In the Middle Ages passports were letters saying which cities and city gates a person might travel through, pass porte is a French term which means, pass through the gate.

So what’s all this to do with the Feast of the Baptism of the Lord?

When God’s people passed from one country to another they went through the river. 

They passed through a river into the Promised Land, where they could start a new life as God s people. 

When John the Baptist came to tell people that Jesus was coming he took them to the river as well.  He baptised them because they were saying that they wanted to start again with God, and live his new life. 

Jesus came to give us new life.  If we have been baptised it is as if we have been given a passport, which allows us to pass from living for ourselves to living for God.

At his baptism Jesus was anointed by the Holy Spirit as Christ so that we might share in his anointing and be given a passport to abundant living!

We live as Christians with dual citizenship. We’re citizens of this world (UK passport) with all its privileges and we’re citizens of God’s kingdom through baptism with additional privileges, what I’ve just called ‘abundant living’.

I  asked folk last week to think about sharing this morning something of what they see as the privileges of living in God’s kingdom, the benefits of church membership, of being a Christian, of abundant life as I’ve called it. One of our members sent me this e mail in consequence:

I had simply never thought about it, so it’s been intriguing me! She says, then lists four items:

To receive Communion, which reminds me that I am loved by God.
To learn from other individual Christians, who give me a good example to follow.
To be part of a fellowship which has nothing necessarily to do with my social life, or my family, or my work, which connects me to the family of God and encourages me.
To know that we are stronger together than when we try to work alone.

Maybe that’s got you thinking yourself of the blessings that are yours!

A Christian is one very aware of their privileges in sharing the anointing of the Anointed One.  We can only live to the full if we welcome and own that anointing in the Holy Spirit which is our own through baptism.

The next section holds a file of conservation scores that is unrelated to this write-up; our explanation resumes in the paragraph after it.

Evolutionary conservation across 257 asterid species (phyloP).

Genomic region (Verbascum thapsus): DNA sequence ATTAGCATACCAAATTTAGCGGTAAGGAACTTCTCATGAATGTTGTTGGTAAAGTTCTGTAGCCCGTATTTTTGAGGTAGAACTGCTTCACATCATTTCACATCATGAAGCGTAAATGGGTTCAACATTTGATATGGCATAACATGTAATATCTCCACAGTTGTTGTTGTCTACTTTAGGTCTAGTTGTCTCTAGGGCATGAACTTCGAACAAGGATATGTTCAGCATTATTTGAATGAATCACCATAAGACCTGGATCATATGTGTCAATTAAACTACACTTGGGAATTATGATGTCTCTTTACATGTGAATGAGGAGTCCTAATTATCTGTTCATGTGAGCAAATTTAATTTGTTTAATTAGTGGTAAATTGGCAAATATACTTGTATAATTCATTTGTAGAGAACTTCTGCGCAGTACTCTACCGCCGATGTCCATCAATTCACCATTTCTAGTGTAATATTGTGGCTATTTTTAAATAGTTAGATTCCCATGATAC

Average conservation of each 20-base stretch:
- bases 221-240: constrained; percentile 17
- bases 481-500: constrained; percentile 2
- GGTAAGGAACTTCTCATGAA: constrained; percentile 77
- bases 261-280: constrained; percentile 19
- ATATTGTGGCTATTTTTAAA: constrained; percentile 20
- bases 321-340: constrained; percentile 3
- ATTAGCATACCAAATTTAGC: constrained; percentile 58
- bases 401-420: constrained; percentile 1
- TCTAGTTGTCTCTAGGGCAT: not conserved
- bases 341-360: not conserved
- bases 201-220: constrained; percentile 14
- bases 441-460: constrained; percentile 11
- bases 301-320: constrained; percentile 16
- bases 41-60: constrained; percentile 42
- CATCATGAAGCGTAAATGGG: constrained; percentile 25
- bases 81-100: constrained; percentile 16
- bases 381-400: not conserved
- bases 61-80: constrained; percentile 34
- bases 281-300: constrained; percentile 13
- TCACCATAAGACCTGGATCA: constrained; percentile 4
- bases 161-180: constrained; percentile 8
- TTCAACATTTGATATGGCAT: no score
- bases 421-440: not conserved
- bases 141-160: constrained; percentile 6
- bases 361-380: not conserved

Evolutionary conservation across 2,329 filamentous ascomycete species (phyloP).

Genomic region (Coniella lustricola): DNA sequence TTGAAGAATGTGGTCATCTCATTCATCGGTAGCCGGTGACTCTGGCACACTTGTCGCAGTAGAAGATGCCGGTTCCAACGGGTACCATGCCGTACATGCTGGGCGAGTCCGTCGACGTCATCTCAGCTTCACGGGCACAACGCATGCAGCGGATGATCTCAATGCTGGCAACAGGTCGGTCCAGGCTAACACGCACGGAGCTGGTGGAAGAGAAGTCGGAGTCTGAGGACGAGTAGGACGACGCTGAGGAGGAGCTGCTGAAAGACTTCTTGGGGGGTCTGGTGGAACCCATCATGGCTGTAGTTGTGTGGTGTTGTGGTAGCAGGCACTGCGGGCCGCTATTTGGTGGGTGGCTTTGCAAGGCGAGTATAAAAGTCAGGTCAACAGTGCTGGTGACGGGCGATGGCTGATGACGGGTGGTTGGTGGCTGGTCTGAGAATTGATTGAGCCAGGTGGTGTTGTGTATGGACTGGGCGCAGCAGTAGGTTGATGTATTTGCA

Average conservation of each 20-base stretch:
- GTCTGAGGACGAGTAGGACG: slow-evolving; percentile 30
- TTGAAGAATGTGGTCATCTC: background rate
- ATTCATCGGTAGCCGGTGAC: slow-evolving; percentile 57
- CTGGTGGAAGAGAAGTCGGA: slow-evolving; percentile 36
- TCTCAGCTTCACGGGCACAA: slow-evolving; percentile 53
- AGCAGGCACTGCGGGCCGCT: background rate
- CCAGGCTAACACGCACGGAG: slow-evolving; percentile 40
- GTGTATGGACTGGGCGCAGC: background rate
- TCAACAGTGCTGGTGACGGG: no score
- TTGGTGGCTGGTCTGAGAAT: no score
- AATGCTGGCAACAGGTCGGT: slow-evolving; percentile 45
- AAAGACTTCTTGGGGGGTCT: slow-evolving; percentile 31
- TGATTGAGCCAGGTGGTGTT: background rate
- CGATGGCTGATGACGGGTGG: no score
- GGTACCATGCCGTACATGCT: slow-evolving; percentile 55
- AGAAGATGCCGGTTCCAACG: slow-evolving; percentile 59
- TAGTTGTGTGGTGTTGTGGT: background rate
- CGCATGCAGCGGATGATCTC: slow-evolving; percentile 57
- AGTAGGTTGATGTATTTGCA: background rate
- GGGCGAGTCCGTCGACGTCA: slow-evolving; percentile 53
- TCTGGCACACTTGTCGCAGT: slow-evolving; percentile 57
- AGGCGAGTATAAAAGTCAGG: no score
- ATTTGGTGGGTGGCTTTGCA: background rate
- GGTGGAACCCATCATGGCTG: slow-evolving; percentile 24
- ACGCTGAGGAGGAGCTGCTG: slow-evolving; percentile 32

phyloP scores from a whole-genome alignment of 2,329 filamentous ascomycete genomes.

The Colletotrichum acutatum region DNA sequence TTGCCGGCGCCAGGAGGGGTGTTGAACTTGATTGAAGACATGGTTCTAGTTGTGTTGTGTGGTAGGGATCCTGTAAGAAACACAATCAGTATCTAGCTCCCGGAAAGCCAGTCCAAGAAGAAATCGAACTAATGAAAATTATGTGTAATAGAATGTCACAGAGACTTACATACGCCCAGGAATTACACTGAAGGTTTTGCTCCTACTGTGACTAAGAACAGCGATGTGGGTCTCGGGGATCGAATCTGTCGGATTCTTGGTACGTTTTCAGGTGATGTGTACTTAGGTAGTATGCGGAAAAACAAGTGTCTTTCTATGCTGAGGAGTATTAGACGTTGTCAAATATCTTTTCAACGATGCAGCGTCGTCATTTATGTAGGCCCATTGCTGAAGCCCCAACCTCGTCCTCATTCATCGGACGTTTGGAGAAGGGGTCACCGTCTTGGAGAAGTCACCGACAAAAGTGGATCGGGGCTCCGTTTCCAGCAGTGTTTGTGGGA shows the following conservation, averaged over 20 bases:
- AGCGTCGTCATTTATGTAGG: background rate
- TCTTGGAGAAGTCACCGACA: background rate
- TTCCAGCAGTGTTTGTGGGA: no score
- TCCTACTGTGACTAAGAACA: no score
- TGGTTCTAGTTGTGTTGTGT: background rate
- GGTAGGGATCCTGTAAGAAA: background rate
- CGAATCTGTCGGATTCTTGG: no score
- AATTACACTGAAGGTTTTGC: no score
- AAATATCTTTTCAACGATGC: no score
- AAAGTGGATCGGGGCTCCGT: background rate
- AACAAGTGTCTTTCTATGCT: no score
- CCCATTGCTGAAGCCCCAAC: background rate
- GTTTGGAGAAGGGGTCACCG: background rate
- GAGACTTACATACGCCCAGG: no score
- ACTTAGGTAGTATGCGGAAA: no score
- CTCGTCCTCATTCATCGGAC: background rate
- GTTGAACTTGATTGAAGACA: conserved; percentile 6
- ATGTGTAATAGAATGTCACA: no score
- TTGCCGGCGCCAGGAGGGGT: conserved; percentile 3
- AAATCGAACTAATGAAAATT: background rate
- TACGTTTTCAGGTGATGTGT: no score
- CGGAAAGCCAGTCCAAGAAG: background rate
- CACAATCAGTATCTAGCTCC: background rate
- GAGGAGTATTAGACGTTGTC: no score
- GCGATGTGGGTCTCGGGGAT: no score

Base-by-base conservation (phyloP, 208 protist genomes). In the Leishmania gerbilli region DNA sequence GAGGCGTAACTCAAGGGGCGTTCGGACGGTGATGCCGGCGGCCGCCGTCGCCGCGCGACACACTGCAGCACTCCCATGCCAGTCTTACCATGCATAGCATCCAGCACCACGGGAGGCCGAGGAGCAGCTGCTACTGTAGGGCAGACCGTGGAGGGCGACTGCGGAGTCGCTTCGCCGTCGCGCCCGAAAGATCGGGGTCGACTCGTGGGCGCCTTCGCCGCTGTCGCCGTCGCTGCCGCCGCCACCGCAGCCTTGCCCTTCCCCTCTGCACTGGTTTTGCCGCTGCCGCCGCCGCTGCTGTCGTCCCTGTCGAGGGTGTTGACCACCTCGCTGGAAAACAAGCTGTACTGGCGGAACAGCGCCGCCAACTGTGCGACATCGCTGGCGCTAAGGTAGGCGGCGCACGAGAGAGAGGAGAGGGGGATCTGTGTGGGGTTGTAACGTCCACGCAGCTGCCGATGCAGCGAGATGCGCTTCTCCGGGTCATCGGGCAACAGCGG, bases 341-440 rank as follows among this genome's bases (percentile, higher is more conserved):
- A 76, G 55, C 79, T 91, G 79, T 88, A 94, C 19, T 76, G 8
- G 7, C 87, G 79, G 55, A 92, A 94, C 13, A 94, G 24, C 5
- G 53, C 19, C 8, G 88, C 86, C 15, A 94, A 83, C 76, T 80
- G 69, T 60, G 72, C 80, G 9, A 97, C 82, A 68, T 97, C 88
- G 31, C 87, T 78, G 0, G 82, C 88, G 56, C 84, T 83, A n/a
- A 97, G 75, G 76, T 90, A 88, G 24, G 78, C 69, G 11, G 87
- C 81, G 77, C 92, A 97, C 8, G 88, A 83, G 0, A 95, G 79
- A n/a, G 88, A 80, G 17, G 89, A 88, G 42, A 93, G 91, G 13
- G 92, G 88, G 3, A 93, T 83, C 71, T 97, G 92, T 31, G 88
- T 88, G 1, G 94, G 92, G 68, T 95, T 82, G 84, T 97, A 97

Maybe the church in this land has not failed so much as shrunk back from its task and that we need to get back to basics. That is why we need what Jesus received and offered at his baptism – we need the Holy Spirit to come in power upon us.

Almost his last words to his first disciples at the hour of his ascension were a promise that takes up these first words about him at the start of his ministry: You will receive power when the Holy Spirit has come upon you and you will be my witnesses he said, as recorded in Acts 1.8

We hear regularly on the news of people from abroad seeking passports or the equivalent to Britain so they can live with greater abundance materially. That should make us proud to have British passports!

How proud are we of the spiritual abundance that is ours through our Christian faith and the passport of baptism?

How’s your enthusiasm for your Christianity and for sharing it? As one who shares in the Spirit’s anointing could today’s eucharist be for you a rekindling of passion through a fresh anointing in that Spirit on the Feast of Jesus’ own anointing?

So be it! God grant us a right pride in both our nationality and our Christianity!

Saturday, 4 January 2014

Epiphany sermon on Hope 5th January 2014

I want to look with you this morning at hope.

Where there’s life there’s hope is a Latin proverb.

If it were not for hope the heart would break runs another proverb.

Hope is the struggle of the soul, breaking loose from what is perishable, and attaining her eternity wrote Herbert Melville.

God has given us a new birth into a living hope through the resurrection of Jesus Christ wrote St Peter (1 Peter 1:3b)

Hope does not disappoint us because God’s love has been poured into our hearts through the Holy Spirit that has been given to us wrote St Paul (Romans 5:5)

I am a man of hope, not for human reasons nor from any narrow optimism, but because I believe the Holy Spirit is at work in the Church and the world, even where his name remains unheard wrote Joseph Suenens.

These last ten days I’ve been curled up with Robert Harris’ Pompeii which Anne and I obtained after our visit last year to the British Museum Pompeii exhibition.  In his No 1 bestseller Harris paints a brilliant word picture of ‘a luxurious world on the brink of destruction’ as days run through August 79AD in the Bay of Naples to the day Mount Vesuvius exploded. His book was excellent company through our power cuts and through my cold.

In 1938 excavations in Herculaneum, like Pompeii covered by lava, uncovered a small cross imbedded in a wall on the second floor of a tenement. This is among the earliest evidence for the spread of Christianity from Jerusalem to the centre of the Roman Empire.